Judas and the Black Messiah: Does the Black Panther Party Still Exist?

Judas and the Black Messiah serves as a historical account of Black Panther chairman Fred Hampton's assassination, detailing the involvement of the FBI through an unlikely infiltrator named William O'Neal. The movie depicts the Black Panthers as increasingly powerful, their strength propelled by incredible orators like Hampton himself. But does the Black Panther Party still exist today?

Who were the Black Panthers?

With a deep understanding of strategy and force in numbers, the Black Panther Party was founded in 1966 by Huey Newton and Bobby Seale to fight police brutality against the African American community. The political organization first mainly involved citizen patrols and monitoring of police activity throughout several US cities, but later instituted different kinds of social programs such as free breakfast programs for schools and free health clinics in 13 different African American communities. By their peak in 1968, the Black Panthers were a force to be reckoned with, becoming a threat in the eyes of the US government.

Drawing on Marxist ideology, the Black Panthers created a Ten-Point Program that called for an end to police brutality, plus land, housing, and justice for all; but it was portrayed as a gang by the media and government alike, and soon became destabilized by violent encounters with the police, infighting, and most importantly, FBI counterintelligence. In 1969, the FBI officially marked the Black Panthers as an enemy of the US government and used all kinds of tactics to dissolve the organization. They created rivalries between groups within the party, undermined social programs, and shot down Fred Hampton in his own apartment.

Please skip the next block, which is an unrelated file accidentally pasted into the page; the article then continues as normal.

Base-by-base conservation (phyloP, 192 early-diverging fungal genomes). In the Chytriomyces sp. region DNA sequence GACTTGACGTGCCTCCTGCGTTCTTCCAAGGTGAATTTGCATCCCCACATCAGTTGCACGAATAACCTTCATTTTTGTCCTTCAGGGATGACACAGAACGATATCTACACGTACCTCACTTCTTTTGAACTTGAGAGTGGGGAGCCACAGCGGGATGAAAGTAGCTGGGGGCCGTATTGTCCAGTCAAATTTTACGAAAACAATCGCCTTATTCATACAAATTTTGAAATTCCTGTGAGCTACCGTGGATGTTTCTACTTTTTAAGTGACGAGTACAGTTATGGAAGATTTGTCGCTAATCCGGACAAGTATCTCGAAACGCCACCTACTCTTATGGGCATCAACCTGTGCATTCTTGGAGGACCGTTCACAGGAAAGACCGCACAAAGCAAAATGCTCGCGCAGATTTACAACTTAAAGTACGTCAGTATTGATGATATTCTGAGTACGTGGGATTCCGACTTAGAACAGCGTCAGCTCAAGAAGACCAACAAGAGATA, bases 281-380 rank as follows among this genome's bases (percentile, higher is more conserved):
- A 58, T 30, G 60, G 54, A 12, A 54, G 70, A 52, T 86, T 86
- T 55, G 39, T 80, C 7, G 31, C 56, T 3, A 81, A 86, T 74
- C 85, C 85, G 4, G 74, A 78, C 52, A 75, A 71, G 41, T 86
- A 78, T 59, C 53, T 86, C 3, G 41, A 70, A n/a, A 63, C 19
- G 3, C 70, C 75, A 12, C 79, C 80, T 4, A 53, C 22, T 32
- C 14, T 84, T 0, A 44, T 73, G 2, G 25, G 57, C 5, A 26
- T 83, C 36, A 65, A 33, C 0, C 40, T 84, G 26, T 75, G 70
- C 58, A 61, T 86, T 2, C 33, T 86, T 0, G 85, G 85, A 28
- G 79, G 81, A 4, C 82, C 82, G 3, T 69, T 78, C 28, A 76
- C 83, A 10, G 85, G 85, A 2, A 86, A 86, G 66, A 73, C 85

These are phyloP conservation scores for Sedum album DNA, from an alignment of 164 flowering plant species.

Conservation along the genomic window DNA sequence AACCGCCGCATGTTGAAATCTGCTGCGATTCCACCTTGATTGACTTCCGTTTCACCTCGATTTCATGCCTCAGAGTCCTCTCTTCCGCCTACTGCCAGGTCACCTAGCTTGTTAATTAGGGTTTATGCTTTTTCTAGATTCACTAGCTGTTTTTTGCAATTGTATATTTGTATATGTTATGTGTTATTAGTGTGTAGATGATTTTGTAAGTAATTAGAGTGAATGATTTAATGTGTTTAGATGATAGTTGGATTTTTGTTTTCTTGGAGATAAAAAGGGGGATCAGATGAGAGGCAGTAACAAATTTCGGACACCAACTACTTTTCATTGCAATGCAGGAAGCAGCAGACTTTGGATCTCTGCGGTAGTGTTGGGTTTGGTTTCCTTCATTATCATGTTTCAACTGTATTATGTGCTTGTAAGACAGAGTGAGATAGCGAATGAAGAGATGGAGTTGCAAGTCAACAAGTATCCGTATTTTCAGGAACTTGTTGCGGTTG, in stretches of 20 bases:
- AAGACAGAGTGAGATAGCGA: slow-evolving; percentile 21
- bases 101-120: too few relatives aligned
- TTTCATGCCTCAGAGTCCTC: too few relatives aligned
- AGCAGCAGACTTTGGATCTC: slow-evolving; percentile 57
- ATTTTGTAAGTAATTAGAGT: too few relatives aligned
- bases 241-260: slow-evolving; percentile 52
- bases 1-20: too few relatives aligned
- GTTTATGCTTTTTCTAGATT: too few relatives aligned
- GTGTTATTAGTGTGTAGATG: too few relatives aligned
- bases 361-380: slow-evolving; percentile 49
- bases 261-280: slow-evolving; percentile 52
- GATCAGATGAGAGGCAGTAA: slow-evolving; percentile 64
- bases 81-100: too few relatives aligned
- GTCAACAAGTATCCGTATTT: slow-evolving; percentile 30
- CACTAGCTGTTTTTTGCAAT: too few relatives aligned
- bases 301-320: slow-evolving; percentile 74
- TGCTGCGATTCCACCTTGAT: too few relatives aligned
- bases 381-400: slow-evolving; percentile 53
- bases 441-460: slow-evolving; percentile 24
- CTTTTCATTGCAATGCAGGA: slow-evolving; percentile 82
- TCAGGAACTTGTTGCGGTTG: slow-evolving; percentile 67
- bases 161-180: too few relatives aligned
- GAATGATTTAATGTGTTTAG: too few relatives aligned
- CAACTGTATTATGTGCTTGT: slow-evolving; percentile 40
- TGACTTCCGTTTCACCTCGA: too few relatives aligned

Does the Black Panther Party still exist today?

The Black Panther Party officially came to an end in 1982, rapidly losing momentum since the crucial, albeit tragic, year of 1969. Today, the Black Panther Party in its original form does not exist. However, its legacy can be seen throughout the world and has asserted its influence in Australian activism, India's Dalits, the Vietnamese National Liberation Front, and Bahamas's Vanguard Party. The Black Panthers remain within the US's imagination as well, through member memoirs, accounts, and the BLM movement.

Apart from the legacy of the original Black Panther Party of the '60s and '70s, a separate organization called the New Black Panther Party was founded in Dallas in 1989. However, several original Black Panther members have denounced it, saying there is no relation to the Black Panther Party of years past. In fact, the organization has officially been labeled as a hate group by the United States Commission on Civil Rights and the Southern Poverty Law Center for its hate speech and antiSemitism. Although this may recall the denouncing of the original Black Panthers back in the late 1960s, Jakobi Williams, associate professor of history and African American studies at Indiana University, explained to Vox that many of the original Black Panther members he has spoken to are "disappointed and upset with the way this New Black Panther Party has used the Black Panther Party name because it reinforces stereotypes, misconceptions, and falsehoods about the Party that are not true."